U.S. forces, using tanks, armored personnel carriers and attack helicopters, pushed into the centers of two holy cities Wednesday in pursuit of bands of masked guerrillas loyal to a rebellious cleric at the heart of the Shiite insurgency.

In Karbala, U.S.-led forces worked with Iraqi police officers to seize a suspected weapons stockpile of the Mahdi Army, the militia loyal to Moqtada Sadr, a 31-year-old Shiite cleric who has emerged as a chief nemesis of the U.S. occupation. Troops came under rifle and mortar fire before dawn, U.S. officials said, setting off day-long street battles involving tanks, Bradley Fighting Vehicles and helicopters.

After dark, in the city of Najaf farther south, U.S. forces attacked militia positions not far from the shrine of Ali, one of Shiite Islam's most sacred mosques. Insurgents took refuge in Najaf's vast and sand-covered cemetery, the most coveted burial site for Shiite Muslims. U.S. officials said the fighters hid behind tombs and staged rocket-propelled grenade and mortar attacks from the sanctuary.

The combat marked an escalation in the U.S. drive to put down the Sadr rebellion, which has swept across southern Iraq and parts of the capital that had welcomed the U.S. invasion that ousted President Saddam Hussein last year. The Mahdi Army has employed guerrilla tactics and has used sensitive holy sites as cover from U.S. attacks.

The strategy has complicated the U.S. effort to contain the Shiite insurgency before handing over limited authority to an interim Iraqi government on June 30. U.S. officials claim the insurgency enjoys little popular support apart from the forces loyal to Sadr, which number in the thousands.

During the morning raid in Karbala, 60 miles south of Baghdad, U.S. military officials said troops discovered rocket-propelled grenade launchers, mortar rounds and explosive devices for roadside bombings inside a warehouse complex and in the neighboring Mukhaiyam Mosque.

The site is roughly 500 yards from the shrines of Hussein and Abbas, second only to the Najaf mosque in terms of religious importance to Shiites. Twenty-two insurgents were killed in the day-long fighting and six U.S. soldiers were wounded, U.S. officials said. They said troops were proceeding with caution inside the city's alleyways and narrow streets to avoid damaging the holy sites.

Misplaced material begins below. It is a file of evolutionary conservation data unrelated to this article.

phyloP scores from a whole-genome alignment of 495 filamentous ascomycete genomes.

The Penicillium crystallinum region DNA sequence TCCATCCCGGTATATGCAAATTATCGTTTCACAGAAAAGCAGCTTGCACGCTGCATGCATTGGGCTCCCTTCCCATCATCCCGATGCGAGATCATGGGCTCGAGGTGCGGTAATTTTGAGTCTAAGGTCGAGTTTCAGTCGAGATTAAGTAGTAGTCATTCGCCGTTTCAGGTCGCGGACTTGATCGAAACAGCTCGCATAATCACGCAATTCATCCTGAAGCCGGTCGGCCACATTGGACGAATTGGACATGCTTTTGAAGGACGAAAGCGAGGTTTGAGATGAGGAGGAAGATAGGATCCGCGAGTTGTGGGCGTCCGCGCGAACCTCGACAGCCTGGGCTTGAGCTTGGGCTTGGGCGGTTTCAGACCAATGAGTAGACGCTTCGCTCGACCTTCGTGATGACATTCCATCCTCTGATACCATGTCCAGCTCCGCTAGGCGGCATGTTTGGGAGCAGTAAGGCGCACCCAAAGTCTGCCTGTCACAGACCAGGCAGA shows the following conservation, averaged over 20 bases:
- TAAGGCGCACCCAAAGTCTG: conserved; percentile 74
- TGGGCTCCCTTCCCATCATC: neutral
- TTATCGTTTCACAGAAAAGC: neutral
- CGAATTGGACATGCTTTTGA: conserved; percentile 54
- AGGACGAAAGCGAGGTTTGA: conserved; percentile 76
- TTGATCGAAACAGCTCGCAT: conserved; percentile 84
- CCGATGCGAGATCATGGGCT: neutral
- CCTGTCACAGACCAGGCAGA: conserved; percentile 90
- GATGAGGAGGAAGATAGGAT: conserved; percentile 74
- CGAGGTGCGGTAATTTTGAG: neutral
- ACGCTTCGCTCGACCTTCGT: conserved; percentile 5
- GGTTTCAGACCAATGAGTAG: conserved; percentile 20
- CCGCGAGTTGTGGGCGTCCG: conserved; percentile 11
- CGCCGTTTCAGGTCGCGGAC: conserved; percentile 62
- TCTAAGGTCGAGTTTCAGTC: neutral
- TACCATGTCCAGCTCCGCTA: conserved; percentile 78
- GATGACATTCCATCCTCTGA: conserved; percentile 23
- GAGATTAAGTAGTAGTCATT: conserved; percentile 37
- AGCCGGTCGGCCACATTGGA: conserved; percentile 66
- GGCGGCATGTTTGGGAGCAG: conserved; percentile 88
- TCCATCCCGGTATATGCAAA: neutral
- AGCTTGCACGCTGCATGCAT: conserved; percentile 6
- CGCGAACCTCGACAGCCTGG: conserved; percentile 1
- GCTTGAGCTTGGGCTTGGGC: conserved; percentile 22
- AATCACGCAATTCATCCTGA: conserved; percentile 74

Witnesses said Sadr militants tried to storm the shrines early in the afternoon but were repelled by armed guards inside the mosques and U.S. Army snipers positioned on rooftops nearby.

"They allowed no one inside" the mosques, said Saad Hussein, 26, who works in a grocery store. "There was shooting back and forth between both sides, but they succeeded in keeping them out."

In the Baghdad slum of Sadr City, U.S. troops clashed in the morning with fighters loyal to Sadr who wielded rocket-propelled grenade launchers. U.S. officials said six insurgents were killed in the sprawling slum, which is named for Sadr's father, Grand Ayatollah Mohammed Sadiq Sadr, who was assassinated by suspected agents of Hussein's government in 1999.

In central Iraq, a series of hit-and-run attacks targeted U.S. military installations and those cooperating with the U.S. occupation. A mortar attack on a U.S. Army base near Balad killed four Filipino contractors, while in Baqubah, a bomb exploded outside the house of an officer with the U.S.-trained Iraqi police force. The explosion killed three members of his family. In the city of Samarra, also inside the area known as the Sunni Triangle, 20 armed men attacked the police station, drove off the officers inside and bombed the building, witnesses said.

[The military on Thursday reported that one U.S. soldier was killed and another was injured on Wednesday when a bomb exploded beside their convoy in Baghdad, the Associated Press reported.]

Reaction to the disclosures of torture in Abu Ghraib prison continued to complicate the U.S. effort to calm the country. At a news conference in Najaf, Sadr used the scandal as a rallying cry, calling on the American public to "pay attention to what your army is committing against our detainees."

As part of a step-by-step campaign to apply pressure on Sadr, U.S. commanders have avoided full-scale assaults on Kufa, which abuts Najaf, and especially on Najaf itself, the site of two major Shiite shrines. Instead, the commanders are trying to weaken Sadr's militia and isolate him, while pressing Shiite leaders to resolve the standoff.

"I appeal to the fighters and mujaheddin in Karbala to stand together so that none of our shrines and holy sites are defiled," said Sadr, who compared his fight to the guerrilla resistance in the Vietnam War.